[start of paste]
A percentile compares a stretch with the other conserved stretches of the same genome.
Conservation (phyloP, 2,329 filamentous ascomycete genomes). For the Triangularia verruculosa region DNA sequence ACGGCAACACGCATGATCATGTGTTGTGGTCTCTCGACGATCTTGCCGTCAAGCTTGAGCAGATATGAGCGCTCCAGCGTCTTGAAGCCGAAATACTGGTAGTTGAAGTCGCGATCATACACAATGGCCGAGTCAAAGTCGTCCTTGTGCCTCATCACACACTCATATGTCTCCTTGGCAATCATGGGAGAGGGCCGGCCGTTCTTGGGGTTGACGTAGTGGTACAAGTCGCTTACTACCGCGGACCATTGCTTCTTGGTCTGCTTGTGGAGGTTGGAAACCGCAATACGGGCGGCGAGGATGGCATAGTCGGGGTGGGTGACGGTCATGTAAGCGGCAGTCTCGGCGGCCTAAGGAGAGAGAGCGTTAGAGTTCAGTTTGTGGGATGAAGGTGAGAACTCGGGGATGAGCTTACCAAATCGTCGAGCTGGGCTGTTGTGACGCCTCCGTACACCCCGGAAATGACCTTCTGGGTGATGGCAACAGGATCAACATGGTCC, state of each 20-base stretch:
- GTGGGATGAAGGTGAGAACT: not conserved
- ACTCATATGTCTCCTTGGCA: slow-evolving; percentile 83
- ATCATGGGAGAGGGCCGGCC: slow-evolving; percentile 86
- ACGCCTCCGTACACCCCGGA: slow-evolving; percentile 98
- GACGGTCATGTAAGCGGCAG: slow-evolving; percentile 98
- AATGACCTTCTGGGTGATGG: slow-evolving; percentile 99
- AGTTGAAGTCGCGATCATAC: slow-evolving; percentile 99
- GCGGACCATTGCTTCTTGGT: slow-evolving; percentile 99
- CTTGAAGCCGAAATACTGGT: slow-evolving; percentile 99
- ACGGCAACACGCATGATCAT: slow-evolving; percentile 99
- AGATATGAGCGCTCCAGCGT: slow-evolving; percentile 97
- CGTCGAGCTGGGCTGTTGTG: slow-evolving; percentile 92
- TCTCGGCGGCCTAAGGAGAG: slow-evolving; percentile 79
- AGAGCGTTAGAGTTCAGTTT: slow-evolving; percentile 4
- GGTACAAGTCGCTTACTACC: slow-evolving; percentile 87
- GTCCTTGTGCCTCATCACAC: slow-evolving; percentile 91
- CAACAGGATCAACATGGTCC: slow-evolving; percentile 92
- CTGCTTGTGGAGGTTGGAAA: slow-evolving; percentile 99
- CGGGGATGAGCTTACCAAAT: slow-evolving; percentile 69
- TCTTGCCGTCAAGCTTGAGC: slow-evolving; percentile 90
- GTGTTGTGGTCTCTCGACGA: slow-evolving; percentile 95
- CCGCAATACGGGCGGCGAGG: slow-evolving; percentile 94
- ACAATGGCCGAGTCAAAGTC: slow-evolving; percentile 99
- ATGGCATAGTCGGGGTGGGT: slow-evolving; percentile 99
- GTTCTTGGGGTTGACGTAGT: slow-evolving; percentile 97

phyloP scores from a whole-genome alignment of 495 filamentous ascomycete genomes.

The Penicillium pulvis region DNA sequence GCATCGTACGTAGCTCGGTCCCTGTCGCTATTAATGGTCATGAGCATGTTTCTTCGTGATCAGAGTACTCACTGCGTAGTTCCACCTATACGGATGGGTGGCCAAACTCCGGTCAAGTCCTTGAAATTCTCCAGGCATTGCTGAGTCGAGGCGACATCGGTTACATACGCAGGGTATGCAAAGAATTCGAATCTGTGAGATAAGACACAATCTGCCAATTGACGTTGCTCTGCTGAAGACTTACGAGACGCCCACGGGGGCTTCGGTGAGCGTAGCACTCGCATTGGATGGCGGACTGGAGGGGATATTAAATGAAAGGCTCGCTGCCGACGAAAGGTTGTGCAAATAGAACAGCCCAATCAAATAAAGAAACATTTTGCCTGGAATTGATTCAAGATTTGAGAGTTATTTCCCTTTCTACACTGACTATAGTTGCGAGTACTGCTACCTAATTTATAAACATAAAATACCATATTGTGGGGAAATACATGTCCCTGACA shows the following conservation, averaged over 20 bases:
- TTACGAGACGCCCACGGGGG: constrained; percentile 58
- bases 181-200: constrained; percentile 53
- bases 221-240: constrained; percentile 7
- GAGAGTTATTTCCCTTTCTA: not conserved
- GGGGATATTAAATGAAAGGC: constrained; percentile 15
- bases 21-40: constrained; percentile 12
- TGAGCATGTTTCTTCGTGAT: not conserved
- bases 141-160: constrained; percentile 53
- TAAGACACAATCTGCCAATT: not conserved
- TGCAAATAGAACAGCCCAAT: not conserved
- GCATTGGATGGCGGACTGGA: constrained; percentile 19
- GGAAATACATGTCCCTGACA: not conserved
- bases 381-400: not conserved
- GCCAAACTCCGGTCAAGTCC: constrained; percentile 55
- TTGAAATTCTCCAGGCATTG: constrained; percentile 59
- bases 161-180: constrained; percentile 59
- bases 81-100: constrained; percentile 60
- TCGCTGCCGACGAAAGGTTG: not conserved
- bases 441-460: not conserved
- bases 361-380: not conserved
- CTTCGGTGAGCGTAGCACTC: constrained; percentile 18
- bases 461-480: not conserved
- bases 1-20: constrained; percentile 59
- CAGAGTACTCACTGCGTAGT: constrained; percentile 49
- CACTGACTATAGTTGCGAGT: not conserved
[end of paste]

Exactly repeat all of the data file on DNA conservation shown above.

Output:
A percentile compares a stretch with the other conserved stretches of the same genome.
Conservation (phyloP, 2,329 filamentous ascomycete genomes). For the Triangularia verruculosa region DNA sequence ACGGCAACACGCATGATCATGTGTTGTGGTCTCTCGACGATCTTGCCGTCAAGCTTGAGCAGATATGAGCGCTCCAGCGTCTTGAAGCCGAAATACTGGTAGTTGAAGTCGCGATCATACACAATGGCCGAGTCAAAGTCGTCCTTGTGCCTCATCACACACTCATATGTCTCCTTGGCAATCATGGGAGAGGGCCGGCCGTTCTTGGGGTTGACGTAGTGGTACAAGTCGCTTACTACCGCGGACCATTGCTTCTTGGTCTGCTTGTGGAGGTTGGAAACCGCAATACGGGCGGCGAGGATGGCATAGTCGGGGTGGGTGACGGTCATGTAAGCGGCAGTCTCGGCGGCCTAAGGAGAGAGAGCGTTAGAGTTCAGTTTGTGGGATGAAGGTGAGAACTCGGGGATGAGCTTACCAAATCGTCGAGCTGGGCTGTTGTGACGCCTCCGTACACCCCGGAAATGACCTTCTGGGTGATGGCAACAGGATCAACATGGTCC, state of each 20-base stretch:
- GTGGGATGAAGGTGAGAACT: not conserved
- ACTCATATGTCTCCTTGGCA: slow-evolving; percentile 83
- ATCATGGGAGAGGGCCGGCC: slow-evolving; percentile 86
- ACGCCTCCGTACACCCCGGA: slow-evolving; percentile 98
- GACGGTCATGTAAGCGGCAG: slow-evolving; percentile 98
- AATGACCTTCTGGGTGATGG: slow-evolving; percentile 99
- AGTTGAAGTCGCGATCATAC: slow-evolving; percentile 99
- GCGGACCATTGCTTCTTGGT: slow-evolving; percentile 99
- CTTGAAGCCGAAATACTGGT: slow-evolving; percentile 99
- ACGGCAACACGCATGATCAT: slow-evolving; percentile 99
- AGATATGAGCGCTCCAGCGT: slow-evolving; percentile 97
- CGTCGAGCTGGGCTGTTGTG: slow-evolving; percentile 92
- TCTCGGCGGCCTAAGGAGAG: slow-evolving; percentile 79
- AGAGCGTTAGAGTTCAGTTT: slow-evolving; percentile 4
- GGTACAAGTCGCTTACTACC: slow-evolving; percentile 87
- GTCCTTGTGCCTCATCACAC: slow-evolving; percentile 91
- CAACAGGATCAACATGGTCC: slow-evolving; percentile 92
- CTGCTTGTGGAGGTTGGAAA: slow-evolving; percentile 99
- CGGGGATGAGCTTACCAAAT: slow-evolving; percentile 69
- TCTTGCCGTCAAGCTTGAGC: slow-evolving; percentile 90
- GTGTTGTGGTCTCTCGACGA: slow-evolving; percentile 95
- CCGCAATACGGGCGGCGAGG: slow-evolving; percentile 94
- ACAATGGCCGAGTCAAAGTC: slow-evolving; percentile 99
- ATGGCATAGTCGGGGTGGGT: slow-evolving; percentile 99
- GTTCTTGGGGTTGACGTAGT: slow-evolving; percentile 97

phyloP scores from a whole-genome alignment of 495 filamentous ascomycete genomes.

The Penicillium pulvis region DNA sequence GCATCGTACGTAGCTCGGTCCCTGTCGCTATTAATGGTCATGAGCATGTTTCTTCGTGATCAGAGTACTCACTGCGTAGTTCCACCTATACGGATGGGTGGCCAAACTCCGGTCAAGTCCTTGAAATTCTCCAGGCATTGCTGAGTCGAGGCGACATCGGTTACATACGCAGGGTATGCAAAGAATTCGAATCTGTGAGATAAGACACAATCTGCCAATTGACGTTGCTCTGCTGAAGACTTACGAGACGCCCACGGGGGCTTCGGTGAGCGTAGCACTCGCATTGGATGGCGGACTGGAGGGGATATTAAATGAAAGGCTCGCTGCCGACGAAAGGTTGTGCAAATAGAACAGCCCAATCAAATAAAGAAACATTTTGCCTGGAATTGATTCAAGATTTGAGAGTTATTTCCCTTTCTACACTGACTATAGTTGCGAGTACTGCTACCTAATTTATAAACATAAAATACCATATTGTGGGGAAATACATGTCCCTGACA shows the following conservation, averaged over 20 bases:
- TTACGAGACGCCCACGGGGG: constrained; percentile 58
- bases 181-200: constrained; percentile 53
- bases 221-240: constrained; percentile 7
- GAGAGTTATTTCCCTTTCTA: not conserved
- GGGGATATTAAATGAAAGGC: constrained; percentile 15
- bases 21-40: constrained; percentile 12
- TGAGCATGTTTCTTCGTGAT: not conserved
- bases 141-160: constrained; percentile 53
- TAAGACACAATCTGCCAATT: not conserved
- TGCAAATAGAACAGCCCAAT: not conserved
- GCATTGGATGGCGGACTGGA: constrained; percentile 19
- GGAAATACATGTCCCTGACA: not conserved
- bases 381-400: not conserved
- GCCAAACTCCGGTCAAGTCC: constrained; percentile 55
- TTGAAATTCTCCAGGCATTG: constrained; percentile 59
- bases 161-180: constrained; percentile 59
- bases 81-100: constrained; percentile 60
- TCGCTGCCGACGAAAGGTTG: not conserved
- bases 441-460: not conserved
- bases 361-380: not conserved
- CTTCGGTGAGCGTAGCACTC: constrained; percentile 18
- bases 461-480: not conserved
- bases 1-20: constrained; percentile 59
- CAGAGTACTCACTGCGTAGT: constrained; percentile 49
- CACTGACTATAGTTGCGAGT: not conserved